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Title: A Lattice Kinetic Monte Carlo Solver for First-Principles Microkinetic Trend Studies

Abstract

Here, mean-field microkinetic models in combination with Brønsted–Evans–Polanyi like scaling relations have proven highly successful in identifying catalyst materials with good or promising reactivity and selectivity. Analysis of the microkinetic model by means of lattice kinetic Monte Carlo promises a faithful description of a range of atomistic features involving short-range ordering of species in the vicinity of an active site. In this paper, we use the “fruit fly” example reaction of CO oxidation on fcc(111) transition and coinage metals to motivate and develop a lattice kinetic Monte Carlo solver suitable for the numerically challenging case of vastly disparate rate constants. As a result, we show that for the case of infinitely fast diffusion and absence of adsorbate-adsorbate interaction it is, in fact, possible to match the prediction of the mean-field-theory method and the lattice kinetic Monte Carlo method. As a corollary, we conclude that lattice kinetic Monte Carlo simulations of surface chemical reactions are most likely to provide additional insight over mean-field simulations if diffusion limitations or adsorbate–adsorbate interactions have a significant influence on the mixing of the adsorbates.

Authors:
ORCiD logo [1];  [1]
  1. Stanford Univ., Stanford, CA (United States); SLAC National Accelerator Lab., Menlo Park, CA (United States)
Publication Date:
Research Org.:
SLAC National Accelerator Lab., Menlo Park, CA (United States)
Sponsoring Org.:
USDOE Office of Science (SC), Basic Energy Sciences (BES) (SC-22)
OSTI Identifier:
1457053
Grant/Contract Number:  
AC02-76SF00515
Resource Type:
Journal Article: Accepted Manuscript
Journal Name:
Journal of Chemical Theory and Computation
Additional Journal Information:
Journal Volume: 14; Journal Issue: 3; Journal ID: ISSN 1549-9618
Publisher:
American Chemical Society
Country of Publication:
United States
Language:
English
Subject:
37 INORGANIC, ORGANIC, PHYSICAL, AND ANALYTICAL CHEMISTRY; 97 MATHEMATICS AND COMPUTING

Citation Formats

Hoffmann, Max J., and Bligaard, Thomas. A Lattice Kinetic Monte Carlo Solver for First-Principles Microkinetic Trend Studies. United States: N. p., 2018. Web. doi:10.1021/acs.jctc.7b00683.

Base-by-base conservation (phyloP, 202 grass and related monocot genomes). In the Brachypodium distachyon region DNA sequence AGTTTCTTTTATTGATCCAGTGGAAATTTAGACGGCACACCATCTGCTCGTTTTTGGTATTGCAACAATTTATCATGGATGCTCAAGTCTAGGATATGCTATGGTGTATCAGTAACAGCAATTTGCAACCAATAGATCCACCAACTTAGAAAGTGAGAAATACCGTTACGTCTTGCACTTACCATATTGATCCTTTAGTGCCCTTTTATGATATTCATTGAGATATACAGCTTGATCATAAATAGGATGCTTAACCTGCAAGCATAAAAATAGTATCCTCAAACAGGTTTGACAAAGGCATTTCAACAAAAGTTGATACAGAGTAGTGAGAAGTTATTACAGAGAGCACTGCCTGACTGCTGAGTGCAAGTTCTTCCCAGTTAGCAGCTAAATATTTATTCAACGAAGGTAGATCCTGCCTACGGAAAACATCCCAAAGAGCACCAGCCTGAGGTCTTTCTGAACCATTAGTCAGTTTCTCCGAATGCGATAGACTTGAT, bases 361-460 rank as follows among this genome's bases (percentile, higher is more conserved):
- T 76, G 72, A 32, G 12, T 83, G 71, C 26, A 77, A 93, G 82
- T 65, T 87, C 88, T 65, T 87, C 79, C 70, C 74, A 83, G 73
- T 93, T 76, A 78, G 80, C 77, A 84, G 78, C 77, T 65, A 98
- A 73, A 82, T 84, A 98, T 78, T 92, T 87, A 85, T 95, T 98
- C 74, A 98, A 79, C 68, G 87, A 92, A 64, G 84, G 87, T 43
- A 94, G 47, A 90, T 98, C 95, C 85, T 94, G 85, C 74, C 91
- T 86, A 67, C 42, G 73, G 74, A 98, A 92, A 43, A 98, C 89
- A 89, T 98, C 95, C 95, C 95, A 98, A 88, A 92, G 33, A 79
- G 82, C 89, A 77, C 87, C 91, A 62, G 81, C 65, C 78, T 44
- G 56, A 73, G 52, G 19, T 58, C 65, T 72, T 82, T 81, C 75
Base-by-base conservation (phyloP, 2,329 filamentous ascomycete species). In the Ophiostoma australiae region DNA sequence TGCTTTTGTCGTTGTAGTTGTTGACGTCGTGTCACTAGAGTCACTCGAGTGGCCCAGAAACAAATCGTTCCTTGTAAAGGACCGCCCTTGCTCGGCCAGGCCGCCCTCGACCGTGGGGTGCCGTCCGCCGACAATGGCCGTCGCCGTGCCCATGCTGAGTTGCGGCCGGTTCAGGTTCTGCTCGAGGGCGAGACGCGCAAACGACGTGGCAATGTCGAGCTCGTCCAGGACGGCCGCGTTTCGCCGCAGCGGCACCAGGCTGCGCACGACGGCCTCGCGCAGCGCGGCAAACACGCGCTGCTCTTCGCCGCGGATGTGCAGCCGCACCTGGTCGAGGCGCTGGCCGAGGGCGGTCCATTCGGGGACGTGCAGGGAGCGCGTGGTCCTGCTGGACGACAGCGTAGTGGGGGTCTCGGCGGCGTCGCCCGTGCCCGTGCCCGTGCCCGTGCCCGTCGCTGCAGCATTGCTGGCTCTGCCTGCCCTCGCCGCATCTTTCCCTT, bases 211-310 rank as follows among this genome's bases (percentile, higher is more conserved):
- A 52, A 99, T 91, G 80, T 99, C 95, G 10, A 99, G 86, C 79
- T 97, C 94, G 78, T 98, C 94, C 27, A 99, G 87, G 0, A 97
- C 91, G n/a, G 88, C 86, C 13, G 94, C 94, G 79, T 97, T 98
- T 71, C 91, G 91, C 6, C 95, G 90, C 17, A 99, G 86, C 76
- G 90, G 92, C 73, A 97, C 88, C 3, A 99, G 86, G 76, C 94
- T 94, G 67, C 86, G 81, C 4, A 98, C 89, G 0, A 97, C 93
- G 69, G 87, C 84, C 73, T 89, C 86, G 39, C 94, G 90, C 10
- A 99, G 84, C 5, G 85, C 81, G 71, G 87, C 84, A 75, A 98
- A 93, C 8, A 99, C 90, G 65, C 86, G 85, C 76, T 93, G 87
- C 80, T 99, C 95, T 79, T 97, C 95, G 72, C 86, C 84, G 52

Hoffmann, Max J., & Bligaard, Thomas. A Lattice Kinetic Monte Carlo Solver for First-Principles Microkinetic Trend Studies. United States. doi:10.1021/acs.jctc.7b00683.
Hoffmann, Max J., and Bligaard, Thomas. Mon . "A Lattice Kinetic Monte Carlo Solver for First-Principles Microkinetic Trend Studies". United States. doi:10.1021/acs.jctc.7b00683.
@article{osti_1457053,
title = {A Lattice Kinetic Monte Carlo Solver for First-Principles Microkinetic Trend Studies},
author = {Hoffmann, Max J. and Bligaard, Thomas},
abstractNote = {Here, mean-field microkinetic models in combination with Brønsted–Evans–Polanyi like scaling relations have proven highly successful in identifying catalyst materials with good or promising reactivity and selectivity. Analysis of the microkinetic model by means of lattice kinetic Monte Carlo promises a faithful description of a range of atomistic features involving short-range ordering of species in the vicinity of an active site. In this paper, we use the “fruit fly” example reaction of CO oxidation on fcc(111) transition and coinage metals to motivate and develop a lattice kinetic Monte Carlo solver suitable for the numerically challenging case of vastly disparate rate constants. As a result, we show that for the case of infinitely fast diffusion and absence of adsorbate-adsorbate interaction it is, in fact, possible to match the prediction of the mean-field-theory method and the lattice kinetic Monte Carlo method. As a corollary, we conclude that lattice kinetic Monte Carlo simulations of surface chemical reactions are most likely to provide additional insight over mean-field simulations if diffusion limitations or adsorbate–adsorbate interactions have a significant influence on the mixing of the adsorbates.},
doi = {10.1021/acs.jctc.7b00683},
journal = {Journal of Chemical Theory and Computation},
number = 3,
volume = 14,
place = {United States},
year = {Mon Jan 22 00:00:00 EST 2018},
month = {Mon Jan 22 00:00:00 EST 2018}
}

Journal Article:
Free Publicly Available Full Text
This content will become publicly available on January 22, 2019
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Cited by: 1 work
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